"Think For Yourself" may be George Harrison's greatest song next to "Something". The guitar work is 1st rate of course, but the singing and lyrics are also top-notch. Giving John & Paul a run for their songwriting money!!! "The Word" is one of those '60's era songs that must have seemed like a good idea at the time but hasn't really stood the test of time. Still, a lesser Beatles song is still miles ahead of most other songs. "Michelle" is a Paul McCartney masterpiece that everybody knows, even if you're not a fan. "What Goes On" gives Ringo Starr a chance in front of the microphone and he does well in this country-western style song, with backup from John & Paul. "I'm Looking Through You" is one of those songs that catches your attention the very first time you hear it and you love it forever. It's Paul's song, with John singing backup and Ringo playing the organ!
    "Girl" & "In My Life" are absolutely beautiful John Lennon masterpieces that make your heart ache in light of what ultimately happened to John. Especially "In My Life", which finds John in a retrospective mood and singing about all the things he'll remember all his life. Absolutely wonderful song and worth the price of this CD alone! "If I Needed Someone" is another top-notch George Harrison composition and probably ranks third of all his songs, behind the aforementioned "Something" (from the album Revolver) and "Think For Yourself".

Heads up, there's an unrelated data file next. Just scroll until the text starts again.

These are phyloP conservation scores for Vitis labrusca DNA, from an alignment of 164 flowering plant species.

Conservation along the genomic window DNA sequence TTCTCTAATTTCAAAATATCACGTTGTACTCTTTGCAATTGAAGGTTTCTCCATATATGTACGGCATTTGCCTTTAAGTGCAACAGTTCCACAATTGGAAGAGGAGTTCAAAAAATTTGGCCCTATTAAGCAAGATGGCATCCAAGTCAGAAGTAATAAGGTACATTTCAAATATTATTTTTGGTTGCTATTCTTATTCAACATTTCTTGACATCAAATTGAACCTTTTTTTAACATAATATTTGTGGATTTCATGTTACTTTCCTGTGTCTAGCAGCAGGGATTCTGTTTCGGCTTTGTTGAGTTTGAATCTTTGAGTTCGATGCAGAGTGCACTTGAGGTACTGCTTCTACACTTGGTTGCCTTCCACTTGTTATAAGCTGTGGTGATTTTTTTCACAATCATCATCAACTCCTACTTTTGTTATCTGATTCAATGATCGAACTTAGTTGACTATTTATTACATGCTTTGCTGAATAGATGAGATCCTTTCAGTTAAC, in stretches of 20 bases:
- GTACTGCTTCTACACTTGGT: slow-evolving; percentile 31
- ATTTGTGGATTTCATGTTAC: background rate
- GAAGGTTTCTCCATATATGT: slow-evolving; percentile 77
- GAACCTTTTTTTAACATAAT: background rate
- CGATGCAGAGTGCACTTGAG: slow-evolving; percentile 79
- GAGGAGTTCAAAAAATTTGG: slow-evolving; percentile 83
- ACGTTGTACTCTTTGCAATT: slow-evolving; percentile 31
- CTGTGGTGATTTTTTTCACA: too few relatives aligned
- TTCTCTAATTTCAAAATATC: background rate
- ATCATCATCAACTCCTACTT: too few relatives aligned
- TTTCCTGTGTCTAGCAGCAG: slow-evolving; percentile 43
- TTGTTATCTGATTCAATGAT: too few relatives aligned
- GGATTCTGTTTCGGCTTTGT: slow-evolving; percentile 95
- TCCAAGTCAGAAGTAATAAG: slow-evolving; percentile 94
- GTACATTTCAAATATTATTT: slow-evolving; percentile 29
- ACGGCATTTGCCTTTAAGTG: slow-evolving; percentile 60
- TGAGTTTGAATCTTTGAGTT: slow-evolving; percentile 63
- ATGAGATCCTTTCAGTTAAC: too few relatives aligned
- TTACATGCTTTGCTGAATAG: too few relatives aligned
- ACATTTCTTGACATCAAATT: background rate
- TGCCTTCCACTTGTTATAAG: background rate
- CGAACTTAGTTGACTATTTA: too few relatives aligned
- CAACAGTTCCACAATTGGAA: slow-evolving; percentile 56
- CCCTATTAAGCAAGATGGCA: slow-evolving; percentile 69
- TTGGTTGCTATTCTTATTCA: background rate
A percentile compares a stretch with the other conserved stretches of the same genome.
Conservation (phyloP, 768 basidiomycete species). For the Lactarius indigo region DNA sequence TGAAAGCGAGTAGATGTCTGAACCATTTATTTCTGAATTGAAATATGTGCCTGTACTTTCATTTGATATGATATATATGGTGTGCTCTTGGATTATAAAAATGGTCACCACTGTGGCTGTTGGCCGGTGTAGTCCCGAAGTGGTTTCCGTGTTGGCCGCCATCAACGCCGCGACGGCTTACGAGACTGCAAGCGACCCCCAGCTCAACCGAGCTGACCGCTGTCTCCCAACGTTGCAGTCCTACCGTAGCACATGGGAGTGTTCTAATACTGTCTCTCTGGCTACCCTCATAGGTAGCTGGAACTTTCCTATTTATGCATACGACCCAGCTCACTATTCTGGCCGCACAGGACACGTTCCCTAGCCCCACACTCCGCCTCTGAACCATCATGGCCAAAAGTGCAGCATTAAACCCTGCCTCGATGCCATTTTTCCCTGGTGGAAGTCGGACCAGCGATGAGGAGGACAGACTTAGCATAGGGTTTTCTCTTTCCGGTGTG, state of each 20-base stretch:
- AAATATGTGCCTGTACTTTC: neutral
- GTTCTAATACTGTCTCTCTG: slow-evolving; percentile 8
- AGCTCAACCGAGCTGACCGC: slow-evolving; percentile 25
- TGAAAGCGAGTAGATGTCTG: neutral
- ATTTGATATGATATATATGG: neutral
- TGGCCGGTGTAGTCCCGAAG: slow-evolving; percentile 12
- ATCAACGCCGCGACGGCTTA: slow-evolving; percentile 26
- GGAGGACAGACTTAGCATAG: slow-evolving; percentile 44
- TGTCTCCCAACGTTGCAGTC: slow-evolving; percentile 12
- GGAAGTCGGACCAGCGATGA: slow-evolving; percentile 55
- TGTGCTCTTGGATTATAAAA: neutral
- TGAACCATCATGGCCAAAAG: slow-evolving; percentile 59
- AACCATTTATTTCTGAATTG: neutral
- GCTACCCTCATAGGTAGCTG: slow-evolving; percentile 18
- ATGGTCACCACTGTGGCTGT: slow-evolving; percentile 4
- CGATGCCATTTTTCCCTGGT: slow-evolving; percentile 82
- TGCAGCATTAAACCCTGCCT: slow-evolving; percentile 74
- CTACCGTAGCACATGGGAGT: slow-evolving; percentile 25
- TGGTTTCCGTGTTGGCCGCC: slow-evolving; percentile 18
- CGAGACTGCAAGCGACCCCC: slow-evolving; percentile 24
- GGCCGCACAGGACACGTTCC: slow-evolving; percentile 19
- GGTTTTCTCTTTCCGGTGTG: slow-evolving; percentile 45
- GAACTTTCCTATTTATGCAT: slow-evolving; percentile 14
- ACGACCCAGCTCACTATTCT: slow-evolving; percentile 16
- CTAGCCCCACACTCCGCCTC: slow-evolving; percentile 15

The closing song "Run For Your Life" is a throw-away tune that John wrote in about 5 minutes, one that he admitted that he never really liked, but the 3-part harmony is wonderful and the song structure is first class. The lyrics may be a tad below the Lennon-McCartney standard that we're used to, but still a fine tune nonetheless. The one song that I'd say doesn't belong, and in fact was actually written in the summer of '65 for the "Help" film, is "Wait", a sophmoric effort that probably was better left on the cutting room floor. Still, only one song that is somewhat poor out of an album of 14 songs is incredible!
    I'd highly recommend this disc, especially if you're only familiar with the Beatles "hits" and are looking for something a little different. The craftmanship of these songs has stood up over 38 years and remains as remarkable today as ever. From 2 and 3 part harmony to excellent guitar work and songwriting, this is a forgotten classic that you will be delighted to discover (or re-discover!!!). Buy this CD, you'll love it!!!

    5-0 out of 5 stars I'm not worthy!!